Spreading love around the world: Remembering Robert Indiana
Text by: Marialena Evrenoglou
It’s one of the most recognisable works of art from the 20th century, you’ve probably seen it either on the streets, on a t-shirt, or a poster. A big, red sculpture of the word “LOVE”, with the first two letters stacked on top of the other two, and the letter “O” tilted. Robert Indiana took a dynamic, yet simple word, and turned it into art. Ever since the art piece was create in the 1960s, it’s been featured in multiple galleries, album covers, and even jewellery lines. Indiana even called it himself, “20th century’s most plagiarised work of art.” But before “LOVE”, Indiana was just another artist trying to make it in NYC. He moved there in 1954 and started working at an arts supply store, where he met Ellsworth Kelly and the two of them became lovers. He lived near the seaport where he met artists like Jack Youngerman, Agnes Martin and Cy Twombly, with whom he shared his studio for a time. It was then when he adopted the last name “Indiana,” paying tribute to the American heartland that he so loved.
At that point, Indiana had created a certain style of his. Several of his paintings revolved around monosyllabic action words like “eat,” “hug” or “die,” a rather direct, minimalistic alternative to the sophisticated persuasions of Madison Avenue. For a brief moment, he starred in an Andy Warhol film which featured Indiana eating a mushroom very slowly. Then, came “Love.” “Love” was created at the end of 1964, after Indiana and Kelly had broken up. By 1966 he had created so many variations that he eventually was featured on an art show of “Love” prints, paintings and sculptures at Stable Gallery in New York. The painting gained more popularity when he took it to the streets. In the late 1960s, he installed a 12-foot-tall steel version for the Indianapolis Museum of Art. After that, you could spot the instalment in several countries, from U.S.A to Tokyo, and translated in Spanish (amor) and even Hebrew (Ahava). Since the image had become internationally famous, many artists copied Indiana. On top of that, copyright infringement wasn’t common yet, so when writer Erich Segal stole Indiana’s idea for the cover of his best-selling novel “Love Story,” he got away with it.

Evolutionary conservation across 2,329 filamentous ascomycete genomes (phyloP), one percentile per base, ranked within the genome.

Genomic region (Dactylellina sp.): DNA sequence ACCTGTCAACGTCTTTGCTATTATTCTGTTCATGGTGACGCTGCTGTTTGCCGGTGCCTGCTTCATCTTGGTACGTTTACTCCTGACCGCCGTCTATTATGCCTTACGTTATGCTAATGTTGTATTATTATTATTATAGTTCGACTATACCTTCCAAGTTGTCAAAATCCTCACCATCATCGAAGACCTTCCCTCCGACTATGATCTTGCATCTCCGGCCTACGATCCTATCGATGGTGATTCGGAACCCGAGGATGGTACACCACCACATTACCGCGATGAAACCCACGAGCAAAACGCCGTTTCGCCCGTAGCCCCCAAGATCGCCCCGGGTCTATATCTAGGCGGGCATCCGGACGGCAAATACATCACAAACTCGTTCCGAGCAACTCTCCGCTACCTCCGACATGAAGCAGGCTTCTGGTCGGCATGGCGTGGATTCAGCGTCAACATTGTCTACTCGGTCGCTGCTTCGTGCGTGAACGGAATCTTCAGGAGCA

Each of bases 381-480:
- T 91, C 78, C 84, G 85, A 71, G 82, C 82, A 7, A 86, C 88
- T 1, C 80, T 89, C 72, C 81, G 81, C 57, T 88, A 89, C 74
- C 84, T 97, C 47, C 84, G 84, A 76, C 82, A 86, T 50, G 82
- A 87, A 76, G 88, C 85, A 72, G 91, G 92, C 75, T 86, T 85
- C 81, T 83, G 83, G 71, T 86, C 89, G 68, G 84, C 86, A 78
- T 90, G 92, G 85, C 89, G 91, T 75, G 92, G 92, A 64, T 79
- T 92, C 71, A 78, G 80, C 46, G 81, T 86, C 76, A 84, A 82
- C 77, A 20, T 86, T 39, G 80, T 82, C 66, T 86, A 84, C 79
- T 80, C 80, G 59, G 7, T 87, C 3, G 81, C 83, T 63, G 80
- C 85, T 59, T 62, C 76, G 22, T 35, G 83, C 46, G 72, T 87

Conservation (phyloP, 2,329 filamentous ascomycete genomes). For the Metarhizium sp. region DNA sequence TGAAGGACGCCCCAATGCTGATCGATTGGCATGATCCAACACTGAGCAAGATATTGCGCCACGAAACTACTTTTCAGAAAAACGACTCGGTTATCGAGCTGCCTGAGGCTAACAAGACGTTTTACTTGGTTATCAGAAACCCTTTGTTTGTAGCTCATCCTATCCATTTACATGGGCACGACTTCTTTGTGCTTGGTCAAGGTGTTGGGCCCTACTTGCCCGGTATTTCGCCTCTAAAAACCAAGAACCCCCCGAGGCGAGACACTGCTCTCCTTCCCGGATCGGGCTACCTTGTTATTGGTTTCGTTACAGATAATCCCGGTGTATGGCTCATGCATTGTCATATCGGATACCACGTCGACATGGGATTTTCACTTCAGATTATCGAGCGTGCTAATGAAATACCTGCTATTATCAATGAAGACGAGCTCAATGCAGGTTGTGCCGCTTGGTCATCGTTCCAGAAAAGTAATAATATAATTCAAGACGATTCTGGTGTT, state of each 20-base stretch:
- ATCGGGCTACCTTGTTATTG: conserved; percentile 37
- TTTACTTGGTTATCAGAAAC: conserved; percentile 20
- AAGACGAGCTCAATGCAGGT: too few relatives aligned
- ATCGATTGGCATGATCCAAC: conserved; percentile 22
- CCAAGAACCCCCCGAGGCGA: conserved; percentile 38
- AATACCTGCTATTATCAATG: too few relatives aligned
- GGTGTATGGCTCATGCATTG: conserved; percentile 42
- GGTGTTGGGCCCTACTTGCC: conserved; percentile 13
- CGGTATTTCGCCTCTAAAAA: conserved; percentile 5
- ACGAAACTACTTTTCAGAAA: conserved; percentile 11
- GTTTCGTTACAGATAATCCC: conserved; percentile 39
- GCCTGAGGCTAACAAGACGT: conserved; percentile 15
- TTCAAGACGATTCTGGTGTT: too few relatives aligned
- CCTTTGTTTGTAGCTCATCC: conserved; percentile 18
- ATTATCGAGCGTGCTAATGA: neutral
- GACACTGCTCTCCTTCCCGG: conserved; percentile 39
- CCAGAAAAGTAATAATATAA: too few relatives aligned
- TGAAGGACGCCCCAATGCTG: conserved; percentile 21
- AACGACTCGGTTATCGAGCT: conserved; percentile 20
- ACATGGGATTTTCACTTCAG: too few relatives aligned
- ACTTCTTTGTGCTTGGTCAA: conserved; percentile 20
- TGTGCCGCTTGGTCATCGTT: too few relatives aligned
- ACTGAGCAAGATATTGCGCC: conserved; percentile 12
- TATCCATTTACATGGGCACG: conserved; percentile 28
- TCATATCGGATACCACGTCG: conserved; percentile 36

Indiana took advantage of “LOVE”’s popularity to create a political message. In 1976 he changed “LOVE” to “VOTE” for a poster commissioned by the Democratic National Committee. More recently, in 2008, he built a sculpture for the Democratic National Convention using the word “HOPE” which later was made into t-shirts and limited-edition posters. Despite “LOVE” becoming Indiana’s “signature” piece, he thought that the piracy of the image and the overexposure harmed him as an artist, so he retreated to Maine in 1978, where spent his last years, remote from the rest of the world.